Consider upgrading your mode of travel and book it in advance. Access to the lounge in the airport makes your wait relaxing, and the extra space in first class makes the flight more enjoyable. An aisle seat makes it easier to get in and out to go to the restroom or receive extra assistance. You can board either first or last, whichever is more comfortable for you.
Airlines must make accommodations to give people with disabilities access to the same travel opportunities as passengers without disabilities. They must provide access to the aircraft door, an aisle seat and a seat with a removable arm rest. Aircraft with fewer than 30 seats are exempt from these regulations. Airplanes with more than 60 seats are required to have a wheelchair on board. Wide-body airplanes with two or more aisles must have wheelchair-accessible bathrooms. Most airlines have information on their websites geared to travelers with disabilities.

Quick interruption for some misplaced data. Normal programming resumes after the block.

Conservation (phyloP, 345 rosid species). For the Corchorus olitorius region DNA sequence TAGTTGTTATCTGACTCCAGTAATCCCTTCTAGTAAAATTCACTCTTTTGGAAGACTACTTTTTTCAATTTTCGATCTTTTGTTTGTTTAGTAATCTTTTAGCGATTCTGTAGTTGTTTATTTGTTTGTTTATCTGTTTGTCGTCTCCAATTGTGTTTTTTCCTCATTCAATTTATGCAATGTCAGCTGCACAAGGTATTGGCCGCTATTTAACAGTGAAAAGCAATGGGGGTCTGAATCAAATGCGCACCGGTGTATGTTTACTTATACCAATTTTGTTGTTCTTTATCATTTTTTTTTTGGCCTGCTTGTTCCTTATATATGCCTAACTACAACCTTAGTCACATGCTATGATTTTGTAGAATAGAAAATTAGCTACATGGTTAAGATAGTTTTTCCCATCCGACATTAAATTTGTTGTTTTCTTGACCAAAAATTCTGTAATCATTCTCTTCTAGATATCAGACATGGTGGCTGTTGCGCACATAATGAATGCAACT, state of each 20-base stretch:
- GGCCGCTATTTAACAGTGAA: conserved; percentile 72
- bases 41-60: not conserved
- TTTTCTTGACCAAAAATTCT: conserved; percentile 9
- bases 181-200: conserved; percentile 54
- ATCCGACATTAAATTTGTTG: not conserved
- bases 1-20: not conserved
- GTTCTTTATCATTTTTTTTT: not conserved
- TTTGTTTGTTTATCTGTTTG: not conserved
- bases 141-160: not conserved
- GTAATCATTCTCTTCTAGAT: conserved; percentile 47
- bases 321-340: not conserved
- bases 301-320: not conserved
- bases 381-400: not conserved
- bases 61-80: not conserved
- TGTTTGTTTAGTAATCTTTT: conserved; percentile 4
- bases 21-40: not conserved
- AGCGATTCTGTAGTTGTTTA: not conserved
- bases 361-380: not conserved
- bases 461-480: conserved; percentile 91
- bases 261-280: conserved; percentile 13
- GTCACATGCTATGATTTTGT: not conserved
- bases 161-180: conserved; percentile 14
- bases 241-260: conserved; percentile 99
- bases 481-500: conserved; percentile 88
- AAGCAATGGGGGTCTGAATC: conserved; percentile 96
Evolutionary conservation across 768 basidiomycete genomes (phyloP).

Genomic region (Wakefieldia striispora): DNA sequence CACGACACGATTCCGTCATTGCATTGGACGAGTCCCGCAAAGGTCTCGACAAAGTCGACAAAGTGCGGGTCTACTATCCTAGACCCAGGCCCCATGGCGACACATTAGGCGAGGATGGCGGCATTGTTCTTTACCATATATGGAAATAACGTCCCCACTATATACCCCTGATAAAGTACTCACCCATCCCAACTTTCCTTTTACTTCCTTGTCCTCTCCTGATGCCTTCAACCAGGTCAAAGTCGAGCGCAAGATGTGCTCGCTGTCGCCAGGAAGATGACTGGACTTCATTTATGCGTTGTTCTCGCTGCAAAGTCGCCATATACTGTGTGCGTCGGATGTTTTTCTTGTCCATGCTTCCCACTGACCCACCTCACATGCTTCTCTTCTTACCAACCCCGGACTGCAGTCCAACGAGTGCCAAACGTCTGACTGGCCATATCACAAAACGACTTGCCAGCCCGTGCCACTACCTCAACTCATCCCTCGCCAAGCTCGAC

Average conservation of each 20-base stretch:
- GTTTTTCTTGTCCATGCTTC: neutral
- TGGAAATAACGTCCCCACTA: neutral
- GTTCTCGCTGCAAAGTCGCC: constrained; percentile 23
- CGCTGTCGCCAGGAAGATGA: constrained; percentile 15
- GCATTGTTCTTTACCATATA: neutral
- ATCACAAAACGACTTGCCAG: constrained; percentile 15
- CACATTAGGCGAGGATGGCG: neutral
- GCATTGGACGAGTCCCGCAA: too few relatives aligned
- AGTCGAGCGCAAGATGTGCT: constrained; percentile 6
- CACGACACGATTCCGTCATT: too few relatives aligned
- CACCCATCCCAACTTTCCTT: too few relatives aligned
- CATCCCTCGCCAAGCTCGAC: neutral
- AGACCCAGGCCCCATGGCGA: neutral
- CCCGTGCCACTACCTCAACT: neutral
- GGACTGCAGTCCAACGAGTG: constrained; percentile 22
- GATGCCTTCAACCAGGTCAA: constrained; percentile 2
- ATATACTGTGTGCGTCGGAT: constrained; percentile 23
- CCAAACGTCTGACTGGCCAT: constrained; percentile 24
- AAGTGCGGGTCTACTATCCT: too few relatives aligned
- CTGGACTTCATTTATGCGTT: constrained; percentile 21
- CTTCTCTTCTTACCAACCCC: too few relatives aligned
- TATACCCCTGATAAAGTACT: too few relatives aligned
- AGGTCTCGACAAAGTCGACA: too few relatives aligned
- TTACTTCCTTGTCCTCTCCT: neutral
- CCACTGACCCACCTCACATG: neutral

Cruise ships have obligations regarding access for travelers with disabilities. Check with your cruise line before booking to make sure any needed item such as medical oxygen or a wheelchair will be available. Some cruise ships cater to travelers with special needs, such as dialysis patients.
In the United States, the 1990 Americans with Disabilities Act regulates accessibility standards and requirements in public and private spaces. It also prohibits discrimination based on a disability. The ADA resulted in significant progress, but we still have far to go. Focus for the future needs to be placed on universal design — places and objects that work for everyone.
The content of this article is for informational purposes only. It is not intended to be a substitute for professional medical advice, diagnosis or treatment. Always seek the advice of your physician or other qualified health care provider with any questions you may have regarding a medical condition.